Storm petrel

A pocket. A fistful
of sky in a small
lined with
water lustrated of salt.
gathering storms
under windslip wings,
a slice of
clean water, parting
miles out to sea where
oil-spills are tumbled with
algae and plastic:
gyres vast & unequivocal in their
stranglehold over tides and land –
circular, massive,
holding us fast
but you
hold steady,
pelagic (storm-driven,
waif and tendril, fluff
and beak).
Were we wise,
we might learn from you,
learn to make love at midnight,
brief and fast in the shadows
 cast by stones


the trill of a warning
sharp as the sting of a lighthouse beam

a whip
of light before the sinking:

andwe walked on water as we dreamed
beyond a horizon your shadow eclipses, and eclipses.

You scavenge for rotting flesh,
swoop and dive to tenderise the chum for your
one, fluffed chick

who knows gale-swept European islands,
and the kiss of Tunisian sands
but no language.     You know no language,

only storm.

by Aki Schilz

Happy National Poetry Day! We hope you enjoy celebrating with this poem by Aki Schilz, and if you’d like to read some more poetry today, why not check out previous Weekly Poems, which are all available from 2007 to the present? Just visit our website. And if you haven’t yet heard about our exciting new venture, ignitionpress, please visit this page to learn about our plans to publish poetry pamphlets, and the three poets Lily Blacksell, Mary Jean Chan, and Patrick James Errington in particular.

The programme for the Woodstock Poetry Festival (10-12 November) has been announced, and features readings by a host of celebrated writers, such as Douglas Dunn, Anne Stevenson, George Szirtes, and David Harsent. For more information and to book your tickets, visit the Woodstock Bookshop website.

‘Storm petrel’ is copyright © Aki Schilz, 2016. It is reprinted from Birdbook IV: Saltwater and Shore (Sidekick Books, 2016) by permission of Sidekick Books.

Notes from Sidekick Books:

Aki Schilz is a writer and editor based in London. She is co-founder of the #LossLit Twitter writing project alongside Kit Caless, and co-editor of LossLit Magazine. Her poetry, flash fiction, short stories and creative non-fiction have been published online (And Other Poems, Mnemoscape, tNY.Press, The Bohemyth, CHEAP POP, Annexe) and in print (An Unreliable Guide to LondonPopshotThe Colour of SayingKakania,Best Small Fictions 2015), and she is the winner of the inaugural Visual Verse Prize (2013) and the Bare Fiction Prize for Flash Fiction (2014). Aki works at The Literary Consultancy, where she is the Editorial Services Manager. She tweets micropoetry at @AkiSchilz , and you can read more about her work on her blog.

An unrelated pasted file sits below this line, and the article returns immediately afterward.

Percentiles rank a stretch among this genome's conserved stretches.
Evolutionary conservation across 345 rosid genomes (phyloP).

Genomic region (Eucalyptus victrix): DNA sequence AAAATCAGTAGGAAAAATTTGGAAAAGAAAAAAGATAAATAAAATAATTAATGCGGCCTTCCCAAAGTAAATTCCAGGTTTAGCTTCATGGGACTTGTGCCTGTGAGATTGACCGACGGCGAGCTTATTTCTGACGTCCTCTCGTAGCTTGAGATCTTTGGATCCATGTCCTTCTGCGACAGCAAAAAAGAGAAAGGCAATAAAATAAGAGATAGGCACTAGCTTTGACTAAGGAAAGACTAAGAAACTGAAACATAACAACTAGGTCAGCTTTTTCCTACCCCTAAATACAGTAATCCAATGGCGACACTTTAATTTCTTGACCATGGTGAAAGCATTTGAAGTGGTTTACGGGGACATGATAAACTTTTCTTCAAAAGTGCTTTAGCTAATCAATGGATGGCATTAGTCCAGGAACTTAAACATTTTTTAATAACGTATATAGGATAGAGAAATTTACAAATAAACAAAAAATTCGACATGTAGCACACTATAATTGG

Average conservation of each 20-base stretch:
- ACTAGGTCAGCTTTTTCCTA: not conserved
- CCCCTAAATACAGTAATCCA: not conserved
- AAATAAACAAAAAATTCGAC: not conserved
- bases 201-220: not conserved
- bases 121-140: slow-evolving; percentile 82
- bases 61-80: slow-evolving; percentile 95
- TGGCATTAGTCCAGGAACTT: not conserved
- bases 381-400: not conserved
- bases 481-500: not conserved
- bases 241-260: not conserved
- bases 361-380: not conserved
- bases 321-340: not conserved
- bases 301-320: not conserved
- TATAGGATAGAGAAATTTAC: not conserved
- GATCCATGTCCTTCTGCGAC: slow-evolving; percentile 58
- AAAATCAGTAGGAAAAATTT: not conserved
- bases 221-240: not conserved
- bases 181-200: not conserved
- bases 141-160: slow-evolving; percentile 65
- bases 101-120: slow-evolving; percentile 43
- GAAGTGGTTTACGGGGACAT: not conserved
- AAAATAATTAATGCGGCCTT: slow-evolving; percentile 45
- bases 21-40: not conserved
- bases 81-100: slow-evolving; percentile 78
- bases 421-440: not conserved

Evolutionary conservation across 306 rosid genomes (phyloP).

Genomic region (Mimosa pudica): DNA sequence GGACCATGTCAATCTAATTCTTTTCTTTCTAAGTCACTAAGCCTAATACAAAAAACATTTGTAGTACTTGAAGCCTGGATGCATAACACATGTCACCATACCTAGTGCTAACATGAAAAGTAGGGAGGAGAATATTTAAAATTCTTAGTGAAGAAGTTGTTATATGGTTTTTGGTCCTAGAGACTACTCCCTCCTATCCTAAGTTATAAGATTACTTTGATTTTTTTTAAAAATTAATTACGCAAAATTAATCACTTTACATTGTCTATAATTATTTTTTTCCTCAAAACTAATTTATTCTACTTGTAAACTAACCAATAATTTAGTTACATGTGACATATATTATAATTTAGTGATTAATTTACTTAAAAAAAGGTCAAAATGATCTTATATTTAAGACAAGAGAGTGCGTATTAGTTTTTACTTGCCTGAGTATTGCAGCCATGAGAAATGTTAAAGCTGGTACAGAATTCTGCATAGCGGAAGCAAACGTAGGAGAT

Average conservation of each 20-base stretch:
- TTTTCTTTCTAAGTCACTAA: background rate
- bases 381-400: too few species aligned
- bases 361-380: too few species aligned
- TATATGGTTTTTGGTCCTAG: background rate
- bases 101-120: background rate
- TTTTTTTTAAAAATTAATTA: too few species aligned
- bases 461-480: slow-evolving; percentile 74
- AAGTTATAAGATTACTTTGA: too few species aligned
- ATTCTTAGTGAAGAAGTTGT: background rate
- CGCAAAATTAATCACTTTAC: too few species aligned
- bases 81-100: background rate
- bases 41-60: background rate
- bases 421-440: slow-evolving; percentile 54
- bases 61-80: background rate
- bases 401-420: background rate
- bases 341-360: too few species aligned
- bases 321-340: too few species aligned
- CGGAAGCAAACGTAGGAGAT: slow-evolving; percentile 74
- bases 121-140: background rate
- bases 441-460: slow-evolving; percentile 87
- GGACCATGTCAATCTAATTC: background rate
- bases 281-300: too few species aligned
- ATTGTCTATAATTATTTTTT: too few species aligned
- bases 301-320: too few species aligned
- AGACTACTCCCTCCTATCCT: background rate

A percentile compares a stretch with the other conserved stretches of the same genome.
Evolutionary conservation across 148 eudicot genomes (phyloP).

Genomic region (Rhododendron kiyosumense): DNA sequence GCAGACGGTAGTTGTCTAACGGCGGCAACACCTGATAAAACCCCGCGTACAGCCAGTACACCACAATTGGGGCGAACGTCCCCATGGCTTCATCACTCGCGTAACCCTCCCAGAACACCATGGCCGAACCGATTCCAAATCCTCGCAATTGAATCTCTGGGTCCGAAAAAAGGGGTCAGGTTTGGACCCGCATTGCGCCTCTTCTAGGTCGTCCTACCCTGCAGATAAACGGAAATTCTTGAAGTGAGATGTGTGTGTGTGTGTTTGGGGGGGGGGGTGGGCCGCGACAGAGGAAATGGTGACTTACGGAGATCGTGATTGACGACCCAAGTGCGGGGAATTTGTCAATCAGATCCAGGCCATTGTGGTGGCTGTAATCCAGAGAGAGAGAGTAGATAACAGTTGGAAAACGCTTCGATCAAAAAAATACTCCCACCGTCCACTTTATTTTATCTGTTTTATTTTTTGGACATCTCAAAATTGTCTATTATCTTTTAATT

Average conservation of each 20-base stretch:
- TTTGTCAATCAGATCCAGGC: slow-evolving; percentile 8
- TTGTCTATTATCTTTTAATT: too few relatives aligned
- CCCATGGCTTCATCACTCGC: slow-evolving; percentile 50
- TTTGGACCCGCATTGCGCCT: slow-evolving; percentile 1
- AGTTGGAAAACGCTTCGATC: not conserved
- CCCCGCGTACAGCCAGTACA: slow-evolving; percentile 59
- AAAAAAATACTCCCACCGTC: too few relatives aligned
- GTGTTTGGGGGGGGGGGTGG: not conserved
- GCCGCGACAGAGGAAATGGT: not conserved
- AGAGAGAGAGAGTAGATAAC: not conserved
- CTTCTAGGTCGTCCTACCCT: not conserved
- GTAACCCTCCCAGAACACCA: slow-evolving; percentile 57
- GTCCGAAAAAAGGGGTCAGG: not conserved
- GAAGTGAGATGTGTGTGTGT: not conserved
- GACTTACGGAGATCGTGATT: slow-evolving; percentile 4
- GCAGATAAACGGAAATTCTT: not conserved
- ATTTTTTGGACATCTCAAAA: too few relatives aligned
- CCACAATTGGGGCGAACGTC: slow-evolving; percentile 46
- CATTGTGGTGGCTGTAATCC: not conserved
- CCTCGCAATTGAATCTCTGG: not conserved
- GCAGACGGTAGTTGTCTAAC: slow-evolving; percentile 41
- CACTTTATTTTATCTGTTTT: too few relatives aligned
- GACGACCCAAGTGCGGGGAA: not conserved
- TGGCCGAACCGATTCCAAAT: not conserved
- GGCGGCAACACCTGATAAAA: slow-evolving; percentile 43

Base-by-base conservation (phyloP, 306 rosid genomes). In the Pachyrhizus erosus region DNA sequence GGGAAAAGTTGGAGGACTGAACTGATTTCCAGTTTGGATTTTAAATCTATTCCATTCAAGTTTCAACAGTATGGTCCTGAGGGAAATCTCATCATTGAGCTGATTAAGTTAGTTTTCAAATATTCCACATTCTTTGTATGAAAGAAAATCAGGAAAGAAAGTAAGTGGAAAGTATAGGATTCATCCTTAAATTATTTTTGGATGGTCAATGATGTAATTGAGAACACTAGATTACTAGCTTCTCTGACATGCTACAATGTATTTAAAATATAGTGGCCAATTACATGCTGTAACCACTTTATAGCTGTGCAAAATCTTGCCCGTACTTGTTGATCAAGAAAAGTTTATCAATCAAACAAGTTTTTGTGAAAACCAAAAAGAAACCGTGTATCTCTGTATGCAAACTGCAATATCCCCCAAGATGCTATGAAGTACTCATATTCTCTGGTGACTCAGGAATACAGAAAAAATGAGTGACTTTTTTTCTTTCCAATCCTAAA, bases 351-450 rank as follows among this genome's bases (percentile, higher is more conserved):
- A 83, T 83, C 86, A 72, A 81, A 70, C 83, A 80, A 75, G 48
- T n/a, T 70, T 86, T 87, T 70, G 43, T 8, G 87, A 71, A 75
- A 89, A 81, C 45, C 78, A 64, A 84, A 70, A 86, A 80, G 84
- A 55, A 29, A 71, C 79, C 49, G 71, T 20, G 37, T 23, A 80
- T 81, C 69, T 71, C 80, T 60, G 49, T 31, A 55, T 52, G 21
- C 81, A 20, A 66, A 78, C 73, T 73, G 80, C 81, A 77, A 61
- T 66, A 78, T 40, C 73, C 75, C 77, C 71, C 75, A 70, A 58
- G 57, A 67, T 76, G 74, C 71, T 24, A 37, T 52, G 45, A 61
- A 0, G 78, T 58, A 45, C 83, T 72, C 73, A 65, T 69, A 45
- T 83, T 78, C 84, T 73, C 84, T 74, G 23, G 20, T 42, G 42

With this poem we continue our selection of poems from Sidekick Books’ four volumes of Birdbooks. In 2009, with two micro-compendiums under their belt, Kirsten Irving and Jon Stone, the editors at Sidekick, discussed the idea of a book of bird poetry – but one in which less well known species were on equal terms with the popular ones. There are dozens of poems about herons, eagles, ravens and nightingales, not so many about the whimbrel, the ruff, the widgeon or the hobby. Paper-cut artist Lois Cordelia was recruited to give the series its distinctive covers, and over 150 artists and illustrators were commissioned over six years to complete the series. The first volume is now in its second printing. Find out more about the Birdbook series on the Sidekick website.

Sidekick Books is a cross-disciplinary, collaborative poetry press run by Kirsten Irving and Jon Stone. Started in 2009 by the ex-communicated alchemist Dr Fulminare, the press has produced themed anthologies and team-ups on birds, video games, Japanese monsters and everything in between. Sidekick Books titles are intended as charms, codestones and sentry jammers, to be dipped into in times of unease. You can follow Sidekick’s work on the press’s website and via Twitter.

Copyright information: please note that the copyrights of all the poems displayed on the website and sent out on the mailing list are held by the respective authors, translators or estates, and no work should be reproduced without first gaining permission from the individual publishers.